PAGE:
The oceans achieved this record warmth prior to the declaration of El Nino, which would signal substantial warming of the tropical Pacific. Should the Pacific achieve El Nino conditions, it would push ocean temperatures even higher.
The superlative that everyone has their eye on is warmest year on record, which 2014 could challenge. Compared to the top five warmest years on record, 2014 ranks third year-to-date and is on an upward trajectory. If El Nino kicks in, it would likely increase the global temperature average toward the end of the year, and would make 2014 a viable candidate for warmest on record. The Climate Prediction Center is maintaining a 70 percent chance that an El Nino event will develop in 2014.
The entire first half of 2014 has been warm. According to the Japan Meteorological Agency, June marks the third month in a row of record high temperature. April and May were also global record-breakers. NOAA concludes that June is the second consecutive month of record high temperatures.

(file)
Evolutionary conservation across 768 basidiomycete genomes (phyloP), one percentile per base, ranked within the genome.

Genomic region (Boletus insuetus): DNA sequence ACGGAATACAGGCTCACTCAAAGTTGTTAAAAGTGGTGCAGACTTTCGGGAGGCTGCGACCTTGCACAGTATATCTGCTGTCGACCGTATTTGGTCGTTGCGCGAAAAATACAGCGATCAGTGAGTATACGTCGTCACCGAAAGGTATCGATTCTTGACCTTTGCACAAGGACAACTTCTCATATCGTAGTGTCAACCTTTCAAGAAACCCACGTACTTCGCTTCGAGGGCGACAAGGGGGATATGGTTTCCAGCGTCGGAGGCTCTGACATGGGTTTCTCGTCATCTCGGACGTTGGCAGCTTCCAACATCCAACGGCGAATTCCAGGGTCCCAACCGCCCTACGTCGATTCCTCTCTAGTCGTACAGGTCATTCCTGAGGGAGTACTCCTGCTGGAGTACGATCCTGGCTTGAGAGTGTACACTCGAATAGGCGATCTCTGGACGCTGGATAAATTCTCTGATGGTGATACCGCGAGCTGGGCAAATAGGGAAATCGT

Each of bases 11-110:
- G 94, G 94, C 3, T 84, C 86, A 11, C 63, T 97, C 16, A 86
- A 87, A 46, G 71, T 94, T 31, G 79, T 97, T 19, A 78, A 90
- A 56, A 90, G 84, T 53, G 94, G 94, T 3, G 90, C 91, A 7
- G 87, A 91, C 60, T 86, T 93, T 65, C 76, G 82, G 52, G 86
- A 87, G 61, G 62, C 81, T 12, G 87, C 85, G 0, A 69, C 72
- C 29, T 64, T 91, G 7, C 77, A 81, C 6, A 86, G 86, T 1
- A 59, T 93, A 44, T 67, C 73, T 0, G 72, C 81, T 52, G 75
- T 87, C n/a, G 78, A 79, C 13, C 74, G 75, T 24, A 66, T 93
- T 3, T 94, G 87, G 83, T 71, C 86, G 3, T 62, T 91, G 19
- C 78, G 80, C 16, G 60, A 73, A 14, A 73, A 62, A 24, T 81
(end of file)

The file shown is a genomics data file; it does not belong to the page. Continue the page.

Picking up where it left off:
But, as Slate’s Eric Holthaus points out, these rankings are extremely nuanced — the difference of half a degree — and represent an overall consensus that Earth is breaking records:
The statistics are akin to splitting hairs on a camel’s fracturing back (the camel being Earth, of course): The three hottest April-May-June periods (2014, 2010, and 1998) are essentially indistinguishable, differing by about 0.06 degrees Celsius according to JMA or about 0.01 degrees Celsius according to NASA.
All of the past five Junes have ranked among the top 10 warmest on record, according to the report. June 2014 was the 38th consecutive June and 352nd straight month of above average temperature. The June heat was felt across the globe, with record warmth being felt in Greenland, northern South America, eastern and central Africa, and southeast Asia. New Zealand also recorded its warmest June since records began in 1909.
Sea ice in the Northern Hemisphere was the sixth smallest on record (in 48 years of records). According to the National Snow and Ice Data Center, the rate of sea ice loss in the second half of June was the second fastest on record.